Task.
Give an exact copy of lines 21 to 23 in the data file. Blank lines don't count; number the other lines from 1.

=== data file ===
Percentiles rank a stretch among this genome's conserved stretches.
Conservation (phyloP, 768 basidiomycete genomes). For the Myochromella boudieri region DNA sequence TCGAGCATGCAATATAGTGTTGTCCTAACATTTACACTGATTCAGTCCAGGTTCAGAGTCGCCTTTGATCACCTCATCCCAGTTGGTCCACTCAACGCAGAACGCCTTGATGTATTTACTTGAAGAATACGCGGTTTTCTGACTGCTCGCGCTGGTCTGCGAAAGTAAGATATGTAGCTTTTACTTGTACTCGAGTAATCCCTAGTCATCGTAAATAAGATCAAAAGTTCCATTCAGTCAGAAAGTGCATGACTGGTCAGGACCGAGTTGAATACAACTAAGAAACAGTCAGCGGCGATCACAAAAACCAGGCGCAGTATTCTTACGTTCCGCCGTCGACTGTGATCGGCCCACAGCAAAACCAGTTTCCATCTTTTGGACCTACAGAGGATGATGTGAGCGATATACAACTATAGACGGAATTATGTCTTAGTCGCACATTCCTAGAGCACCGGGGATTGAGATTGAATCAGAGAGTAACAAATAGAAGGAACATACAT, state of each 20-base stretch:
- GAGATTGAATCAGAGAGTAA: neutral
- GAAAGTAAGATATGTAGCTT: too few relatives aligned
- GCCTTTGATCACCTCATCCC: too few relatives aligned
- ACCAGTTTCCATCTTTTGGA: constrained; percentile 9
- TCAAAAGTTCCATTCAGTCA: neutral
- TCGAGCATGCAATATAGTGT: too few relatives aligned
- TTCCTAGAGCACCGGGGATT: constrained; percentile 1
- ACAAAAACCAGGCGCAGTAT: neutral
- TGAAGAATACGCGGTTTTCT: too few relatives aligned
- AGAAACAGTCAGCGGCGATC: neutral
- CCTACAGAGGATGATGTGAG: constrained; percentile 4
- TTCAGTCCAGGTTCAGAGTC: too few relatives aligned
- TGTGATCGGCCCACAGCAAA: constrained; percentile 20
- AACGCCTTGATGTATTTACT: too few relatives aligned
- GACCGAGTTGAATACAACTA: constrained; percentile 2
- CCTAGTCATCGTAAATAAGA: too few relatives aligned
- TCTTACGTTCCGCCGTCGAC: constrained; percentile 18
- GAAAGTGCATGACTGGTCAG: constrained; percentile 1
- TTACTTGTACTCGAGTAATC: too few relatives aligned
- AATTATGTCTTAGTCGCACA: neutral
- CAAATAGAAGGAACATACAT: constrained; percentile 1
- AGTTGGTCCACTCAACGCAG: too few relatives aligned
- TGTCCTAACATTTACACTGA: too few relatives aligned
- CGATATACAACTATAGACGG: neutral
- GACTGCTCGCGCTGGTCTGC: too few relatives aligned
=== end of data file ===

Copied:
- TTACTTGTACTCGAGTAATC: too few relatives aligned
- AATTATGTCTTAGTCGCACA: neutral
- CAAATAGAAGGAACATACAT: constrained; percentile 1